Beyond individual factors and federal law, state-level regulations have a large impact on borrowers' odds of being quoted (table 2). Simply by living in a state with a judicial foreclosure process, a borrower's odds of receiving a quote are reduced by 13 percent. And the longer the foreclosure process takes, the more those odds take a hit compared to living in a state with a faster foreclosure process. There's also evidence that allowing recourse can improve access to credit by reducing the risk borne by lenders. Borrowers' odds increase by as much as 15 percent if they live in a state that allows recourse, compared to states that prohibit it.

Table 2: Percent Change in Odds: Regulations
Percent Change in Odds of Being Quoted-13%15%-50%
*Note: Odds are compared to the non-judicial, non-recourse, and conforming cases respectively


[i] This analysis was largely inspired by, is based on and extends a recent study by Jihad Dagher and Yangfan San of the International Monetary Fund (IMF).

[ii] It is important to understand how Zillow Mortgages works: Borrowers interested in getting a mortgage submit information including their income, the type of loan they are seeking, the amount of the loan, their credit score, their down payment, other recurring debts they may have and several other variables. In response, a range of lenders offer quotes. There may be some lenders unable or unwilling to offer a quote. By looking at the fraction of lenders quoting a given loan inquiry out of the total number of potential lenders, we are able to provide real-time information about credit conditions across states with different foreclosure laws.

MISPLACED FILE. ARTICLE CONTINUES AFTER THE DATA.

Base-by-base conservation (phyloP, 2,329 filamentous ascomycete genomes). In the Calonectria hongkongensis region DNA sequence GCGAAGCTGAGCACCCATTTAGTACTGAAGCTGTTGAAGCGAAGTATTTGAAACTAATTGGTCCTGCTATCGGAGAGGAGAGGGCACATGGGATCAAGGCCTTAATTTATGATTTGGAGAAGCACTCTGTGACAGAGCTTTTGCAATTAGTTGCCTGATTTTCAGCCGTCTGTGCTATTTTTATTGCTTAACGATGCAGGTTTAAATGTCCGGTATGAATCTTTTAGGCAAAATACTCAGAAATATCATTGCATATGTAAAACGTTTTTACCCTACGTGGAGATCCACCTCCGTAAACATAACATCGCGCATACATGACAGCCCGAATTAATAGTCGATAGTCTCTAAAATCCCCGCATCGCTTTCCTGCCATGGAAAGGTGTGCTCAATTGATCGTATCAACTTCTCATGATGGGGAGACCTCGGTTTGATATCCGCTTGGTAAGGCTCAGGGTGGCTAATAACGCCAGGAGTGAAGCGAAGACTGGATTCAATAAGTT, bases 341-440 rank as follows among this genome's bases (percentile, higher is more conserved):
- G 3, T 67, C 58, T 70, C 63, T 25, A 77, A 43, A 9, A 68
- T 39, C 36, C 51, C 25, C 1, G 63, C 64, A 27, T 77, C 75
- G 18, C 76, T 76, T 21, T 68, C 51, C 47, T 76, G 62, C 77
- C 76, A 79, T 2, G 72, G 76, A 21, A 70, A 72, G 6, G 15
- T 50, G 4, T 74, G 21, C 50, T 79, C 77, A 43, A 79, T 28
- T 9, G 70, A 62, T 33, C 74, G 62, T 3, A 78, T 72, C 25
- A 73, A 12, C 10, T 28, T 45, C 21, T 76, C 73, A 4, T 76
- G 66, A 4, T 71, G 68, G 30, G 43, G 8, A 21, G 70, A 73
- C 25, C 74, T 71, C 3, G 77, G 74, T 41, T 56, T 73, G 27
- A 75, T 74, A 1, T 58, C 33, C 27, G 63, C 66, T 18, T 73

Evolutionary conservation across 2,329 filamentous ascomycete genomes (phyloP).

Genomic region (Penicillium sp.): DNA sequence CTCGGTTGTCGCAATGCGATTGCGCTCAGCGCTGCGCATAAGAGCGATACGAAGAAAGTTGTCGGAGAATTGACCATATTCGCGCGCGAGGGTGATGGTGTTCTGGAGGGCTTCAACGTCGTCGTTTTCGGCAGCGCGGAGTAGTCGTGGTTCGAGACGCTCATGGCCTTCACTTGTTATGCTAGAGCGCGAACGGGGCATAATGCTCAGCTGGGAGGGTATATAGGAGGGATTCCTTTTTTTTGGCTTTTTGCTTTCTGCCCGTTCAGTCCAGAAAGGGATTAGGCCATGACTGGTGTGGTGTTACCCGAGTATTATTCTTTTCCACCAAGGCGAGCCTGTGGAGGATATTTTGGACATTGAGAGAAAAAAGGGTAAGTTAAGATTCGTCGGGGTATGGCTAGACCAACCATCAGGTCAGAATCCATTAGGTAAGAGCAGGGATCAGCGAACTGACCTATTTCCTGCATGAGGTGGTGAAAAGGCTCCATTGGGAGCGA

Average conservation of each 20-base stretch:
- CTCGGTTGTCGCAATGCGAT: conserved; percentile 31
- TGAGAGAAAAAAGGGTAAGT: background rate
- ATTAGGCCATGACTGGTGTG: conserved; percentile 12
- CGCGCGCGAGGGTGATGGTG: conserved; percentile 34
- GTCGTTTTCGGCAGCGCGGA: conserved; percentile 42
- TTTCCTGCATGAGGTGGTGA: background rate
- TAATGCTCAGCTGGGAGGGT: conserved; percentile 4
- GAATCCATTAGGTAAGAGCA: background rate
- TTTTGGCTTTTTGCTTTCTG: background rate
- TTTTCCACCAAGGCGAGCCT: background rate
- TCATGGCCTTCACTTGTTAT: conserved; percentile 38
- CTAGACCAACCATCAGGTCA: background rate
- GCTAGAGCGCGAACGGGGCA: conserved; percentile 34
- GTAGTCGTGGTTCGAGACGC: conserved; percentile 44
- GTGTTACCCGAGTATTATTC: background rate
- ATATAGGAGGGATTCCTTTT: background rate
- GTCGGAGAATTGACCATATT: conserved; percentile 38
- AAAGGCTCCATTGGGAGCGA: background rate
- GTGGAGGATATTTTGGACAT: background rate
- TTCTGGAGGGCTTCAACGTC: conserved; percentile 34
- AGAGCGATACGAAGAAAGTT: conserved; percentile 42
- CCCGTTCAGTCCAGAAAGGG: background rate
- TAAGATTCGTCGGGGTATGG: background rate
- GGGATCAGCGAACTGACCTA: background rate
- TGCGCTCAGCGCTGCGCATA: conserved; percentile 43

[iii] A borrower's odds of being quoted are defined as the number of lenders who quote an inquiry over the total number of potential lenders who do not. So, if 10 lenders quote an inquiry and 100 do not, the odds ratio is 10/100. If one more lender quoted the inquiry, the odds ratio would be 11/99 or about an 11 percent increase in the odds of being quoted.